"Experiences like that have shaped the person I am today."
TV medic and former Strictly Come Dancing star Dr Ranj Singh has stated that he does not regret his marriage to a woman despite being gay.
He says his marriage to Sulvinder Samra helped shaped him into the person he is today.
However, his ex-wife and her family have stated that the breakdown of the marriage as a result of him coming out as gay still has a devastating impact on them.
As well as giving people health advice, Dr Ranj has also acted as a role model for those who are finding it difficult to come out, especially if they come from an ethnic minority background.
Being gay within the Asian community is one of the main taboos as it is not readily accepted. Therefore, it is a challenge for gay men and women to come out.
Dr Ranj said:
“Coming out is especially difficult for people from ethnic minority backgrounds. Not everybody’s experience is easy, or happy.
“I’ve never considered myself a role model, but it’s important for people to have others to set an example. I’m open about my life to help them.”
When growing up, the doctor always knew his sexuality “wasn’t black or white”.
Dr Ranj married Sulvinder in 2006 but divorced in 2011 after realising his sexuality. He described it as “the most difficult time of his life” but does not regret it.
He said: “I don’t regret getting married to a woman when I was younger, not at all. Experiences like that have shaped the person I am today.”
Dr Ranj and Sulvinder married in a traditional Sikh ceremony, followed by a Western registry and a lavish reception in the evening.
The couple moved to London and were happily married, but the relationship began to decline as Dr Ranj slowly came to terms with his sexuality.
They divorced in 2011 and it left Sulvinder feeling crushed. She has slowly rebuilt her life but her father Jemera Samra has not got over what happened.
He spoke to MailOnline, saying:
“A lot of years have passed but whenever I see him on television I either turn it off, switch channels or just walk out of the room.
“He still brings back a lot of painful memories for me.”
Finding out that their marriage ended due to Dr Ranj’s sexuality was something which Mr Samra struggled to understand.
He said: “We knew they were having some problems about two years into the marriage but didn’t really know the full extent of what was going on.
“When I discovered that it was because of his sexuality, I just couldn’t get my head around it.
“Perhaps I’m just too old to understand these things.”
Older generations within the South Asian community typically see the notion of being gay as unnatural and it was a shock for Mr Samra, but he appreciates now that it is in the past, saying:
“My daughter has rebuilt her life and a lot of this is now water under the bridge. We never speak about him as a family because that’s all in the past.”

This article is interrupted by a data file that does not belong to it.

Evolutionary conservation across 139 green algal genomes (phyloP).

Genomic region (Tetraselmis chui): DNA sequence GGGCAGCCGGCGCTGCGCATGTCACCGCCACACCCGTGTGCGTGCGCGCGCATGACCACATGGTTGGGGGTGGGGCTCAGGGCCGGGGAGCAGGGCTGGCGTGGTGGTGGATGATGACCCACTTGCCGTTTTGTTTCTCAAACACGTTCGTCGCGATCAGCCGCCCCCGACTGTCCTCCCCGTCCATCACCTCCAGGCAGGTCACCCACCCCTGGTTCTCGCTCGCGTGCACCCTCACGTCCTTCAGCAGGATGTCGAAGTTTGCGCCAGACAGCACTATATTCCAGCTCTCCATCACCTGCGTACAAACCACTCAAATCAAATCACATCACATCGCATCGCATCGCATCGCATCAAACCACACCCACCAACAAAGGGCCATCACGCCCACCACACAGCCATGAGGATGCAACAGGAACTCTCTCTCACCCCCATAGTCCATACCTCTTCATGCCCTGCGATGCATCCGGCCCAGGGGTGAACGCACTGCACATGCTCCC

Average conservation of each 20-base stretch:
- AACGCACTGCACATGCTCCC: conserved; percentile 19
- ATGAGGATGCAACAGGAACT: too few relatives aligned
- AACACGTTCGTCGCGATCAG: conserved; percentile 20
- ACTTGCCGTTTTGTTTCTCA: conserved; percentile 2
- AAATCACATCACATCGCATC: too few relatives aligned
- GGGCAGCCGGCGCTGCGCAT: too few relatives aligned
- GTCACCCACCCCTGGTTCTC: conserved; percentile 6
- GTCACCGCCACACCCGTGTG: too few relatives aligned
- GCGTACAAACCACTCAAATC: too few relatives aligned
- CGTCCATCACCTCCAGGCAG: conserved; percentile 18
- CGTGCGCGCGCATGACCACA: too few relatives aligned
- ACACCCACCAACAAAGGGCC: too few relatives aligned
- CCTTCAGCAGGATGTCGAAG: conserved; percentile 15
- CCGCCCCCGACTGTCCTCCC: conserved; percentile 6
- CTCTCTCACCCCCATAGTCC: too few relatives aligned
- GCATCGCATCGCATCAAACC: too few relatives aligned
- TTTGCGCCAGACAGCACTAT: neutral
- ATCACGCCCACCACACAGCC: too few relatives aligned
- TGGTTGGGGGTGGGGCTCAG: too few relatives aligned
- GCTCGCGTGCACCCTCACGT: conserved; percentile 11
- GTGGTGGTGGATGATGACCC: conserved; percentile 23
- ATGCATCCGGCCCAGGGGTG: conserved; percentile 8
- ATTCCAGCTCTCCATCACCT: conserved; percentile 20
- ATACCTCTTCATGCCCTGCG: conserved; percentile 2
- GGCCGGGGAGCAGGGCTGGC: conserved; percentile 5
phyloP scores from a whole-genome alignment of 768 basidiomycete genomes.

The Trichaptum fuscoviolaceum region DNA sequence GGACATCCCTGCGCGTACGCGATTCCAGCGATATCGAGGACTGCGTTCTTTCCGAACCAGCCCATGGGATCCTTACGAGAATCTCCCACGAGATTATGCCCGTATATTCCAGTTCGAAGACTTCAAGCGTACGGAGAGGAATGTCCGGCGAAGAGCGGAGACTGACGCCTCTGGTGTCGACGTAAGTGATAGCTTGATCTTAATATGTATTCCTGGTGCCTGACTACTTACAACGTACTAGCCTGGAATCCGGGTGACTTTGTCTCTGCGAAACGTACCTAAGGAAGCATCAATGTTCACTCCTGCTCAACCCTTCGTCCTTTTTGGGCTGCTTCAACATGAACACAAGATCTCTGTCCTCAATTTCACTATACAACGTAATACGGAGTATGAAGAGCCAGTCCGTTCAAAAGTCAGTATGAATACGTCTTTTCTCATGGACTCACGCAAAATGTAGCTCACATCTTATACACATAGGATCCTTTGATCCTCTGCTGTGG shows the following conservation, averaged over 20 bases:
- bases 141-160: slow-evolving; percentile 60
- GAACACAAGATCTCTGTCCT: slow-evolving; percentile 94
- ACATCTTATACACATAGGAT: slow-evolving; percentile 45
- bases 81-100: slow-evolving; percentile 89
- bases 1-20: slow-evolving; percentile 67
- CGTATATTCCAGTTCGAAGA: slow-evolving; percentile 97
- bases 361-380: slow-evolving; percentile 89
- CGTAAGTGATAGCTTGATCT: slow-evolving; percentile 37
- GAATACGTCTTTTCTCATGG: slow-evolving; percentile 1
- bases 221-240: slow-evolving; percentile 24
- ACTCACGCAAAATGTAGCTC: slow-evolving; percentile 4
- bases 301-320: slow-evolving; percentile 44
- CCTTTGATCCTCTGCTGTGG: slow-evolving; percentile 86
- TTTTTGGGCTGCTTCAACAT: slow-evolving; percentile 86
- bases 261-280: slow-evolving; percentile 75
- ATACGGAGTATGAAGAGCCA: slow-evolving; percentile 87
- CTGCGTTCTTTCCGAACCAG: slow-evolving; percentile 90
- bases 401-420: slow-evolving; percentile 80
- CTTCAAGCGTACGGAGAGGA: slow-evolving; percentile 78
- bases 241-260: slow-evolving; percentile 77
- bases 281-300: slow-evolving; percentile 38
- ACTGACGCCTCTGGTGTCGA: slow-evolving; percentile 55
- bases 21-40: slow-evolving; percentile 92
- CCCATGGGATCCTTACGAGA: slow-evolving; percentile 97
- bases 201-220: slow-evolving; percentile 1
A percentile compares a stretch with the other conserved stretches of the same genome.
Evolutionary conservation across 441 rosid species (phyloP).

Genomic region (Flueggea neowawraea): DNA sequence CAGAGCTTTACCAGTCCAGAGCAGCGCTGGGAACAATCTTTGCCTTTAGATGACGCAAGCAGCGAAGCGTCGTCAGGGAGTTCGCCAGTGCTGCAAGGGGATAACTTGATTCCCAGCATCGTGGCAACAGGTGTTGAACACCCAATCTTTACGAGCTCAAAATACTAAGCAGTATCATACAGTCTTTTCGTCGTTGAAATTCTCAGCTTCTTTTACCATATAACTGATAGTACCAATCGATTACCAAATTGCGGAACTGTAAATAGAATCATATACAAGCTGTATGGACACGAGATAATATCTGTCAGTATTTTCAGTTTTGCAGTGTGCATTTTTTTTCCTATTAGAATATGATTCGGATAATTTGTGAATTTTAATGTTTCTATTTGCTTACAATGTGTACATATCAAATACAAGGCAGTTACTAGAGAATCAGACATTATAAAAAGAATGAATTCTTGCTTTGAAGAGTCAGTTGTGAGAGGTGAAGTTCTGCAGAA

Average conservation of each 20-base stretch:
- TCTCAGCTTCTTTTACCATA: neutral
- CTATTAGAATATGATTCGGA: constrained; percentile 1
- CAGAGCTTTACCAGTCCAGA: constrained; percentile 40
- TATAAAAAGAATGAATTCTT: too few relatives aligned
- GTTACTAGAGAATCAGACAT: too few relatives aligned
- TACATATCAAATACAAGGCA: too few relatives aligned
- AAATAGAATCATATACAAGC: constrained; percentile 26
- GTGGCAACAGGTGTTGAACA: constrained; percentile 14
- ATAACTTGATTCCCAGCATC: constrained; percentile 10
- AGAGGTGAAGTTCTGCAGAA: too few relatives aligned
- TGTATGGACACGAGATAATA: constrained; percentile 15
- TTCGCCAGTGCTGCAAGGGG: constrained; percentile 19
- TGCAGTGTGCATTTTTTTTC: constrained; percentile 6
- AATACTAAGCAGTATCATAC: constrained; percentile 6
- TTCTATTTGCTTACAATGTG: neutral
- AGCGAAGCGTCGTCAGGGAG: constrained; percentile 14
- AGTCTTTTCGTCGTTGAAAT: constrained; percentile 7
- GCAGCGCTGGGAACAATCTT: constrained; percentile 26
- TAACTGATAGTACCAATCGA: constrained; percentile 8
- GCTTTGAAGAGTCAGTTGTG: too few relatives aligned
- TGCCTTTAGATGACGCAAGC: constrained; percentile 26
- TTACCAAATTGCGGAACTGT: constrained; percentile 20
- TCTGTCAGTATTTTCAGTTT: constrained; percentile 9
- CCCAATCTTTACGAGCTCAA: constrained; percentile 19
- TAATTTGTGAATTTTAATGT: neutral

Mr Samra’s comments prompted Dr Ranj to take to Instagram and stated that he did not know himself properly until it was during his marriage.
Dr Ranj who appeared as a contestant on BBC’s Strictly Come Dancing looked free from the lie he was living with after coming out.
He wishes that his story can hopefully help others to realise their true self.
Talking about his realisation, Dr Ranj said:
“My realisation happened later in life and was heartbreaking for all involved.”
“Luckily, I had the support of great friends and family, but not everybody has that which is why I have shared my story before in the hope that it may help others.
While the start of their marriage was positive, he realised that Sulvinder was not the person he wanted to be with for the rest of his life. Dr Ranj still wishes the best for his ex-wife and her family.
He added: “I have nothing but respect for my ex-wife and her family, whom I was very close to, and wish them all the very best for the future.”
While Dr Ranj has openly spoken of his sexuality, many people from South Asian communities still hide it with some even marrying for convenience.
LGBT people go into heterosexual marriages where they live a double life and any homosexual activities happen in secret with their external partner.
The difficulty of coming out has been talked about by Dr Ranj and draws on his own experience in the hope that it can help someone.
Hoping he can influence others to accept who they are, he says:
“Don’t be afraid to be who you are or you’ll never be happy.
“Nobody comes out as being gay to hurt anybody around them, but we have to be our true selves.
“I had a lot of fear, I didn’t know how my family would take it, but they’ve been incredibly supportive.
“It could have been so different.”